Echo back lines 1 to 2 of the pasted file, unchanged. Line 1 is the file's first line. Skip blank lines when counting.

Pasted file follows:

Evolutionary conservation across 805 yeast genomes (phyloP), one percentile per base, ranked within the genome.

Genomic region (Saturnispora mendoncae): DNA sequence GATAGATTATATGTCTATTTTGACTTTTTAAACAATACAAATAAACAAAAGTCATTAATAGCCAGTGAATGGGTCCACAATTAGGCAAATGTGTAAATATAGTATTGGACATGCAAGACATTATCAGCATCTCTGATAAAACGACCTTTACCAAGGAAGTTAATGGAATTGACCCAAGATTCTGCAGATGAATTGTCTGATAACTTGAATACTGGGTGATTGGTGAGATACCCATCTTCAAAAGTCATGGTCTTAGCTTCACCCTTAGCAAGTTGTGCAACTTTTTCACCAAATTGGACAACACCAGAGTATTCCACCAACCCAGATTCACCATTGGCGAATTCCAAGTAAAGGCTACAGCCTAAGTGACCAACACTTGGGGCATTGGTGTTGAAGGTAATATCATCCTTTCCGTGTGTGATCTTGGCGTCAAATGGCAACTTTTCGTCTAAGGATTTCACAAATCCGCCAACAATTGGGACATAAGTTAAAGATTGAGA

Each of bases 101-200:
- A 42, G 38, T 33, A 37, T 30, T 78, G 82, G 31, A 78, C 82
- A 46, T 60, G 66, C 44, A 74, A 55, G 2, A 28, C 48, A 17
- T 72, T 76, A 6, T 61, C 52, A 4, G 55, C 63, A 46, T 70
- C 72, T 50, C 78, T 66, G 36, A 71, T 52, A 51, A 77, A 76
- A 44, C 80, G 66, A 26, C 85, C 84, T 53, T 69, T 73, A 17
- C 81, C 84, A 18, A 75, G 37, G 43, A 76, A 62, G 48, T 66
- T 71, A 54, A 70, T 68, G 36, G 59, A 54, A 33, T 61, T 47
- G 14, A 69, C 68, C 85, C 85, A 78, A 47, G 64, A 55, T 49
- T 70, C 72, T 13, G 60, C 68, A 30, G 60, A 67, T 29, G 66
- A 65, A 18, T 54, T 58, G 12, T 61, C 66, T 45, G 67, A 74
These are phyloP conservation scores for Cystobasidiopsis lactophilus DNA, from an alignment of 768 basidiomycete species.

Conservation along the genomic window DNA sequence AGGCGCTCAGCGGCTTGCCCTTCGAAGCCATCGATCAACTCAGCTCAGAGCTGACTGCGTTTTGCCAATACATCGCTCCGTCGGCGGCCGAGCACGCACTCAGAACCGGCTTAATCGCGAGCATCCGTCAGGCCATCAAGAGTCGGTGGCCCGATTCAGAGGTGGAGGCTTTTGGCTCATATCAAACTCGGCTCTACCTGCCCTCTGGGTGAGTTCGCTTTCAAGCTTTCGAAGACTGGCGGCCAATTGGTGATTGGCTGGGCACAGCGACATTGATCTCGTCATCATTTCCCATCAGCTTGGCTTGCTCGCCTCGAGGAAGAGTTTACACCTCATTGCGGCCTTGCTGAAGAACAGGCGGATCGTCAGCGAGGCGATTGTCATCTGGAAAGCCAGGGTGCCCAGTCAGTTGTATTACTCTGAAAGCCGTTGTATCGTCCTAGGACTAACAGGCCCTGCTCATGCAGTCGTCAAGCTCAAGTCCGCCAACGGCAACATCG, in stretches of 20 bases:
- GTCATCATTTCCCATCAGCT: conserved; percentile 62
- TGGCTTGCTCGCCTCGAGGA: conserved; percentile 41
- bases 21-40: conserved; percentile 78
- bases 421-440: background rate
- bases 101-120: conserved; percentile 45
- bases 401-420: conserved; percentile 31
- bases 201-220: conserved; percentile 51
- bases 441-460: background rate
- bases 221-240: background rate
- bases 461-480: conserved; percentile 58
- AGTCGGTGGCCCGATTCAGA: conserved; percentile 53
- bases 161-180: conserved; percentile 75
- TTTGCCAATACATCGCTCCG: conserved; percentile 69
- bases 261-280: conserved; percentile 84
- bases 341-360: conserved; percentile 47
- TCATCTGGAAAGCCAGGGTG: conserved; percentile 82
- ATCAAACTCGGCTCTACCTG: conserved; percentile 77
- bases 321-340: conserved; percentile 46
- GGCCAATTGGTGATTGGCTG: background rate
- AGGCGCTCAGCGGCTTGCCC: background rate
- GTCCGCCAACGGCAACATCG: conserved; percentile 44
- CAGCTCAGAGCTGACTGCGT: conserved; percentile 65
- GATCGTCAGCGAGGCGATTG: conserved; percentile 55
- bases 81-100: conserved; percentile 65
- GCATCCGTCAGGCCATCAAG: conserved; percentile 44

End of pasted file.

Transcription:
Evolutionary conservation across 805 yeast genomes (phyloP), one percentile per base, ranked within the genome.

Genomic region (Saturnispora mendoncae): DNA sequence GATAGATTATATGTCTATTTTGACTTTTTAAACAATACAAATAAACAAAAGTCATTAATAGCCAGTGAATGGGTCCACAATTAGGCAAATGTGTAAATATAGTATTGGACATGCAAGACATTATCAGCATCTCTGATAAAACGACCTTTACCAAGGAAGTTAATGGAATTGACCCAAGATTCTGCAGATGAATTGTCTGATAACTTGAATACTGGGTGATTGGTGAGATACCCATCTTCAAAAGTCATGGTCTTAGCTTCACCCTTAGCAAGTTGTGCAACTTTTTCACCAAATTGGACAACACCAGAGTATTCCACCAACCCAGATTCACCATTGGCGAATTCCAAGTAAAGGCTACAGCCTAAGTGACCAACACTTGGGGCATTGGTGTTGAAGGTAATATCATCCTTTCCGTGTGTGATCTTGGCGTCAAATGGCAACTTTTCGTCTAAGGATTTCACAAATCCGCCAACAATTGGGACATAAGTTAAAGATTGAGA